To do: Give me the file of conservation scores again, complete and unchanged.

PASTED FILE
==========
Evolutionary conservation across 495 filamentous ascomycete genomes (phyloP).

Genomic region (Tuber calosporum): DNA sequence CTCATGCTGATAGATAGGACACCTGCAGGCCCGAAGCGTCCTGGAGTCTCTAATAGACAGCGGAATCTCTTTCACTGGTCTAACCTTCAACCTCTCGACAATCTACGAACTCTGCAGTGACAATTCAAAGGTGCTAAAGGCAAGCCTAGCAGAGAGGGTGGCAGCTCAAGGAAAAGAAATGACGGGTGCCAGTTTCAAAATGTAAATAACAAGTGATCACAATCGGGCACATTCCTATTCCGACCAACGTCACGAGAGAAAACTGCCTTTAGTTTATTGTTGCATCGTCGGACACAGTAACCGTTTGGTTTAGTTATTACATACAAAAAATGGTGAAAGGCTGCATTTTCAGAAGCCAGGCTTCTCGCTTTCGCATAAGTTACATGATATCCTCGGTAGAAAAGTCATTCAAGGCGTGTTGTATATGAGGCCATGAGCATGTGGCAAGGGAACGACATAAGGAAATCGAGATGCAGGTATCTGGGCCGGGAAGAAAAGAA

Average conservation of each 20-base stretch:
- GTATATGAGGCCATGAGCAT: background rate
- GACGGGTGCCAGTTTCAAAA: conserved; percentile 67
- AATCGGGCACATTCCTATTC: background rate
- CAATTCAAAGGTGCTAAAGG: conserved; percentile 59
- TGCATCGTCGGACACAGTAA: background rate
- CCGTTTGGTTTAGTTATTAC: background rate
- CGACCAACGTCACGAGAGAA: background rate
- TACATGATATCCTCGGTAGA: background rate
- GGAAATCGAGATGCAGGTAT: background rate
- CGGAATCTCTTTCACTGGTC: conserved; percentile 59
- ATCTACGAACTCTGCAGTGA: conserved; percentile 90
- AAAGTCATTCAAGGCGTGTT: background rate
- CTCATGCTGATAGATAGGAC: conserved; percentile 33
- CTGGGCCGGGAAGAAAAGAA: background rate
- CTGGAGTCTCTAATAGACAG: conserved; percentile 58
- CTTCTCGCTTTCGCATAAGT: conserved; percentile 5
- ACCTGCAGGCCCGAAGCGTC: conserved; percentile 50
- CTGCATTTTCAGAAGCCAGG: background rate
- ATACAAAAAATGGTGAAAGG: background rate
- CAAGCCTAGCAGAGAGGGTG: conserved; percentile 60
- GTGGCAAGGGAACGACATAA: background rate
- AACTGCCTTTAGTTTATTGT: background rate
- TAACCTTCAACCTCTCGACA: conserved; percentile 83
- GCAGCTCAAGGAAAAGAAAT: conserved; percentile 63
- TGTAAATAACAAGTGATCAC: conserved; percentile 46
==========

Evolutionary conservation across 495 filamentous ascomycete genomes (phyloP).

Genomic region (Tuber calosporum): DNA sequence CTCATGCTGATAGATAGGACACCTGCAGGCCCGAAGCGTCCTGGAGTCTCTAATAGACAGCGGAATCTCTTTCACTGGTCTAACCTTCAACCTCTCGACAATCTACGAACTCTGCAGTGACAATTCAAAGGTGCTAAAGGCAAGCCTAGCAGAGAGGGTGGCAGCTCAAGGAAAAGAAATGACGGGTGCCAGTTTCAAAATGTAAATAACAAGTGATCACAATCGGGCACATTCCTATTCCGACCAACGTCACGAGAGAAAACTGCCTTTAGTTTATTGTTGCATCGTCGGACACAGTAACCGTTTGGTTTAGTTATTACATACAAAAAATGGTGAAAGGCTGCATTTTCAGAAGCCAGGCTTCTCGCTTTCGCATAAGTTACATGATATCCTCGGTAGAAAAGTCATTCAAGGCGTGTTGTATATGAGGCCATGAGCATGTGGCAAGGGAACGACATAAGGAAATCGAGATGCAGGTATCTGGGCCGGGAAGAAAAGAA

Average conservation of each 20-base stretch:
- GTATATGAGGCCATGAGCAT: background rate
- GACGGGTGCCAGTTTCAAAA: conserved; percentile 67
- AATCGGGCACATTCCTATTC: background rate
- CAATTCAAAGGTGCTAAAGG: conserved; percentile 59
- TGCATCGTCGGACACAGTAA: background rate
- CCGTTTGGTTTAGTTATTAC: background rate
- CGACCAACGTCACGAGAGAA: background rate
- TACATGATATCCTCGGTAGA: background rate
- GGAAATCGAGATGCAGGTAT: background rate
- CGGAATCTCTTTCACTGGTC: conserved; percentile 59
- ATCTACGAACTCTGCAGTGA: conserved; percentile 90
- AAAGTCATTCAAGGCGTGTT: background rate
- CTCATGCTGATAGATAGGAC: conserved; percentile 33
- CTGGGCCGGGAAGAAAAGAA: background rate
- CTGGAGTCTCTAATAGACAG: conserved; percentile 58
- CTTCTCGCTTTCGCATAAGT: conserved; percentile 5
- ACCTGCAGGCCCGAAGCGTC: conserved; percentile 50
- CTGCATTTTCAGAAGCCAGG: background rate
- ATACAAAAAATGGTGAAAGG: background rate
- CAAGCCTAGCAGAGAGGGTG: conserved; percentile 60
- GTGGCAAGGGAACGACATAA: background rate
- AACTGCCTTTAGTTTATTGT: background rate
- TAACCTTCAACCTCTCGACA: conserved; percentile 83
- GCAGCTCAAGGAAAAGAAAT: conserved; percentile 63
- TGTAAATAACAAGTGATCAC: conserved; percentile 46